That depends on who you think is likely to re-locate your observations. Re-locating to the aerial imagery assumes someone is using the same imagery that you mapped to - I.e. an iNat or other Google user - and assumes that Google doesn’t correct the offset the next time they reload their satellite imagery. In general, I would trust my GPS locations unless there is an obvious problem with the device - that way anyone who uses GPS to relocate your observations will get close to your location, not the potentially mis-mapped location based on Google imagery. I would expect any researchers using your observations would download the observations with GPS points and use them directly or remap them in their own software.
There seems to be a tendency in this thread to figure out which map is right or wrong. The answer could be neither. When I worked a lot with maps at my last job, I just recall many headaches with differing map projections and coordinate systems. If some data points were not collected or projected in the same system as the base map on which they were plotted, they can appear “off”. Neither the base map nor the data points were in error; it was just a case, so to speak, of the mapping equivalent of “apples and oranges”.
makes sense, but I’m intrigued as to how this could happen for only a very specific part of the map, whilst the surrounding areas (including on the same property) are all ok. A very weird/idiosyncratic piecemeal job?
I doubt it is a matter of differing coordinate reference systems or reprojection in this case.
However, aerial photos are not so easy to orthorectify… From experience, Google (or Bing, or Yahoo, or…) aerial photos - improperly termed ‘Satellite’ views - are not always reliable; it is not uncommon to measure systematic shifts reaching several meters locally. And their vector overlays are not always reliable either, being sometimes too coarse.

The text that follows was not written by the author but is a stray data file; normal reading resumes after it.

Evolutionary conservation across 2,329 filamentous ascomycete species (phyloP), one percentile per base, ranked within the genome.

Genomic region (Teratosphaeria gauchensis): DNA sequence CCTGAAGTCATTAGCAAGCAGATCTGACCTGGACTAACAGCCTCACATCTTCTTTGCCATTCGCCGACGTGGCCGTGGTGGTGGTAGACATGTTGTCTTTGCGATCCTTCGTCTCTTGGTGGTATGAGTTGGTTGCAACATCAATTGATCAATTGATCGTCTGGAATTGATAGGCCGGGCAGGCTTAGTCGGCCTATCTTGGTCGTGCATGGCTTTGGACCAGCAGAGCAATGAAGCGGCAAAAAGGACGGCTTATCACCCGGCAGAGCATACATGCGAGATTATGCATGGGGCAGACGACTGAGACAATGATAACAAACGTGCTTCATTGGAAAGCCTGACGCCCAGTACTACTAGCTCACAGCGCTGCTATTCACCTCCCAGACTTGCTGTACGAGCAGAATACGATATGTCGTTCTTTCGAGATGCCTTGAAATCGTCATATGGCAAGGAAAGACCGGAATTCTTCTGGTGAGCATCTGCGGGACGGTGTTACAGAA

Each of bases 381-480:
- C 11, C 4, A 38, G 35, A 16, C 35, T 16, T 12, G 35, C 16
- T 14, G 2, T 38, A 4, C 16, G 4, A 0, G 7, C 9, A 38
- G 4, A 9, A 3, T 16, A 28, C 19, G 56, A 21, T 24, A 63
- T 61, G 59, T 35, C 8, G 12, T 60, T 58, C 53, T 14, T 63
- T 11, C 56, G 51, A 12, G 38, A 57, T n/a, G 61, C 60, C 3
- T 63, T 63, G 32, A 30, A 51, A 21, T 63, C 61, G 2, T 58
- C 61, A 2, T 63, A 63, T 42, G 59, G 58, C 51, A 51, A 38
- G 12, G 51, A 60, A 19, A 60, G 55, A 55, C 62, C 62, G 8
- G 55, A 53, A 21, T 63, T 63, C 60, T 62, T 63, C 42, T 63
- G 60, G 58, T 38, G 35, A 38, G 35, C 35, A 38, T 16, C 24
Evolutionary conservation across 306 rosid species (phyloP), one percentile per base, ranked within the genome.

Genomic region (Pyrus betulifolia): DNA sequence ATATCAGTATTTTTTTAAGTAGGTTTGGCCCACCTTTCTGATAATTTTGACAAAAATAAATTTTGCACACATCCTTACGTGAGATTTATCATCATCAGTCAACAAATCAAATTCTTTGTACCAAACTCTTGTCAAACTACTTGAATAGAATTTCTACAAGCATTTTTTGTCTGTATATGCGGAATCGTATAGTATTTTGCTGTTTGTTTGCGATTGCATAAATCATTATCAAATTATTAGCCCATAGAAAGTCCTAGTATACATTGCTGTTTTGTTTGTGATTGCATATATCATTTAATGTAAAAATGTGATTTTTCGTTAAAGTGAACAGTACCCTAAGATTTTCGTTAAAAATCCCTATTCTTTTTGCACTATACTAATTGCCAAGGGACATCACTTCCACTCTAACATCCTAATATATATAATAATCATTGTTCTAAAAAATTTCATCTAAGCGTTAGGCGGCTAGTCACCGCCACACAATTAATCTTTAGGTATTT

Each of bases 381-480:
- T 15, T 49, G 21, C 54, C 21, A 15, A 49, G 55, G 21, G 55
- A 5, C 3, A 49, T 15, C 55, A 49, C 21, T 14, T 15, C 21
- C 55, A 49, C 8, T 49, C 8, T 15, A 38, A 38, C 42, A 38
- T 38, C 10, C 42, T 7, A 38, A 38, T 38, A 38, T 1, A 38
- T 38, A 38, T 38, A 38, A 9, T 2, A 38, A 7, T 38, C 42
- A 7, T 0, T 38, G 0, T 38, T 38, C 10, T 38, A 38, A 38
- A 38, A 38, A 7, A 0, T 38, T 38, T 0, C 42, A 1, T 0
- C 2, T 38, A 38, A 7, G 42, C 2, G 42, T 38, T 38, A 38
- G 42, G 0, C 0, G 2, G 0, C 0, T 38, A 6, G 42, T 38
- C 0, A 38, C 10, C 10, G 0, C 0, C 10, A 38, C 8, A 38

TL;DR: aerial imagery can be inaccurate - the geolocation of observations pinpointed purely from such ‘maps’ can be inaccurate as a result - for pinpointing needs better use good maps of known accuracy, or good instruments.
Yes, if this were a North American example, I would have said that this particular offset looks very much like a datum-shift - the difference between the old NAD1927 (still seen on some older maps) and WGS1984.
It’s possible that a portion of the aerial imagery in this area was aligned to data based on an older geodetic datum, because maybe those were the only data available for the area.
I agree that the best course is to maintain your original phone coordinates and not try to second-guess them based on ambiguous data sets.
a nice read, but the apparent difference in scale of the problem is intriguing. The article says
in metro areas, the accuracy of aerial imagery could be on average about 0.5 meters. But rural areas could be on average 1 to 1.5 meters or worse. For example, here (https://bit.ly/2ZcitfC) is an article that examined the accuracy of Google Earth imagery across the city of Montreal, Canada. The authors found that accuracy could be as good as 0.1 meters in parts of the city but as poor as 2.7 meters in other parts.
So in their examples here, really no big deal at all. In my case, however, I’m getting a 30-40 m difference in places!